The Burgeoning Data Protection Industry
(Release date: December 13, 2019)
The data protection industry has officially emerged and its growth shows no signs of slowing. This broad industry covers cybersecurity, regulatory compliance, and disaster recovery. Both expenditures on data protection by large organizations and investments in new companies dedicated to data protection have increased dramatically over the last few years. The industry is expected to grow to over $120bn by 2023.¹ Increased cybercrime, increased public awareness of data held by private companies, and new regulations around privacy and data stewardship are all driving industry growth.
State of Investments
The data protection industry is in hypergrowth. At $5.3bn, VC funding in 2018 outsized 2016 funding by 81% was about 20% higher than in 2017.² Additionally, 2018 saw four significant cybersecurity company IPOs by Avast, Tenable, Zscaler and Carbon Black. These four IPOs raised approximately $1.4bn, double the amount raised by the top four company IPOs the previous year.³
According to TD Ameritrade’s Registered Investment Advisor Survey, the number of registered investment advisors that invest in cybersecurity technology jumped from 11% in 2018 to 59% in 2019.⁴ According to the Cisco/Cybersecurity Ventures 2019 Cybersecurity Almanac, worldwide spending on information security products and services exceeded $114bn in 2018 and is projected to grow by 12–15% year over year through 2021.⁵ Geographically, the US leads venture capital dollars invested in cybersecurity followed by Israel, the U.K. and then Canada.⁶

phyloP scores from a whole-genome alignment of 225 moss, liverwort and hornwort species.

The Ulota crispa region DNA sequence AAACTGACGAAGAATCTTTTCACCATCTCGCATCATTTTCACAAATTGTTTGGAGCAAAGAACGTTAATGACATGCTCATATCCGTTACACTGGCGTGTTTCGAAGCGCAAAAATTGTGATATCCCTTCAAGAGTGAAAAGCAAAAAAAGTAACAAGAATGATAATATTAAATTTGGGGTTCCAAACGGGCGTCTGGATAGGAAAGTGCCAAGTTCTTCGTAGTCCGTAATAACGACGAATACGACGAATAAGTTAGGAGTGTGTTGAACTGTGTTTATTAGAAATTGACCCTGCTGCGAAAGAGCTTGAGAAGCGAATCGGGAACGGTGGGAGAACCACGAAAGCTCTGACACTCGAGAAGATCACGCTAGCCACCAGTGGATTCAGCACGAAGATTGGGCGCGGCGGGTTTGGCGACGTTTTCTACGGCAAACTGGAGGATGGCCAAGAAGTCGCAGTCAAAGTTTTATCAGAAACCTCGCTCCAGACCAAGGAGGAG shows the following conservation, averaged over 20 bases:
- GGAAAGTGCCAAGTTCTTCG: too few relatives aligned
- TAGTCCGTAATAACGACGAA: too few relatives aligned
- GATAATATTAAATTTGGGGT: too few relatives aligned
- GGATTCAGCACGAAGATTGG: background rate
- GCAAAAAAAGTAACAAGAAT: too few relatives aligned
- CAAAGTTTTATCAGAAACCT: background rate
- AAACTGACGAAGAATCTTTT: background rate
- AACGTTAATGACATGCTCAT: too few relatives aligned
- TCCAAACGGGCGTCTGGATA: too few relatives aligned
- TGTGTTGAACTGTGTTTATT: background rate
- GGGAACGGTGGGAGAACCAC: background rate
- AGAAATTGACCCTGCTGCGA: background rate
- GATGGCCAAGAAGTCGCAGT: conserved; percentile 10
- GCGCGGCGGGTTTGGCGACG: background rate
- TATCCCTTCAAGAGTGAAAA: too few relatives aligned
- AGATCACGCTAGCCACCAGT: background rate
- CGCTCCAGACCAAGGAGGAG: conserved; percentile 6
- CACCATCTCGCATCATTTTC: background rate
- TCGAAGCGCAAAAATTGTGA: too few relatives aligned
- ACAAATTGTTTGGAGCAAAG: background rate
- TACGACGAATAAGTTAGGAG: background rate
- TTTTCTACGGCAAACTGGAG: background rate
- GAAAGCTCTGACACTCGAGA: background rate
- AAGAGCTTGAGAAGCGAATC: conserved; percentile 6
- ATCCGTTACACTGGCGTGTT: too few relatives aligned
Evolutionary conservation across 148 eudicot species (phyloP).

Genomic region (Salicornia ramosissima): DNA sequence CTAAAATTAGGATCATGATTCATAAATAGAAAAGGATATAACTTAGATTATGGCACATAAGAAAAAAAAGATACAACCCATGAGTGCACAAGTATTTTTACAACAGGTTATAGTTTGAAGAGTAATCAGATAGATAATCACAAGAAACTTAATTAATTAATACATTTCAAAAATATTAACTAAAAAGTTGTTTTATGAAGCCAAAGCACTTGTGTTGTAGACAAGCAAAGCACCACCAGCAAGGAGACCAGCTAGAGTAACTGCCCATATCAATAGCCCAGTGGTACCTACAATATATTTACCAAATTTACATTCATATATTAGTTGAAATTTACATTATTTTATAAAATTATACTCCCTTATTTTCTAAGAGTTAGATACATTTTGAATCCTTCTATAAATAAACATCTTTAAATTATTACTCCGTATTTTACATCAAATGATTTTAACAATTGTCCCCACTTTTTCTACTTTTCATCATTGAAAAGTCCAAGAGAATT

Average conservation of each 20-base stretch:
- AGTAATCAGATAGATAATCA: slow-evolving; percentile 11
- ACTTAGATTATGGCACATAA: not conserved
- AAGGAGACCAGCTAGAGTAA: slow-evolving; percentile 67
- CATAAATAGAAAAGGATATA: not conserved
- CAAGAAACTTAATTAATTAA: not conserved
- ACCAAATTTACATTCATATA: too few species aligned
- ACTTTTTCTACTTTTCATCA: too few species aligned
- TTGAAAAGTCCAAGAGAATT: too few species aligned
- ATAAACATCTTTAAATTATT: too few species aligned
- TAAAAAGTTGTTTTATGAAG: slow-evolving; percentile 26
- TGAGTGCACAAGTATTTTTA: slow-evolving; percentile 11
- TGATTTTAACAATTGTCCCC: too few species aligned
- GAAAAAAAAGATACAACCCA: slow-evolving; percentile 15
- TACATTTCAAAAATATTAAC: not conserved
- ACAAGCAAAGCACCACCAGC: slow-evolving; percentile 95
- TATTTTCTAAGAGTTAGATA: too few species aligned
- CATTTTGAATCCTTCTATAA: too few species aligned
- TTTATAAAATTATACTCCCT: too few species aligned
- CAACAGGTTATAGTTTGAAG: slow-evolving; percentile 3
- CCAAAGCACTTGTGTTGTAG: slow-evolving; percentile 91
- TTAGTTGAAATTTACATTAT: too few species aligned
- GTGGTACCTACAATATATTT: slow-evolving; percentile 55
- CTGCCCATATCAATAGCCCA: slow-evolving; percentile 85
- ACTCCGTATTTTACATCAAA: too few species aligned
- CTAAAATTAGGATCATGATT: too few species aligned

Of note, Facebook’s Cambridge Analytica data scandal has driven public awareness of the need for data protection. Cambridge Analytica collected personal private data on up to 87 million Facebook users without authorization. Cambridge Analytica then used this information for targeted political advertising purposes. In March 2018, whistle-blower Christopher Wylie, an ex-Cambridge Analytica employee, shared information accusing Facebook, LeaveEU, and Cambridge Analytica of breaking the law to the advantage of those who support Brexit and Donald Trump. Facebook was ultimately found guilty of two breaches of the United Kingdom’s Data Protection Act of 1998 and fined ￡500,000 (~$640,000) for its part in the Cambridge Analytica scandal.
Governments have taken notice of the need for data protection. The European Union (EU) passed the General Data Protection Regulation (GDPR) in 2016. Through the GDPR, the European Union significantly increased the requirements for appropriate technical and organizational measures for data protection. The fines for failing to put in such measures were also substantially increased. For example, if Facebook’s Cambridge Analytica scandal had occurred after the GDPR’s laws went into effect on May 25, 2018, Facebook could have been fined ￡1.4bn (4% of global sales) instead of ￡500,000 by the Information Commissioner’s Office.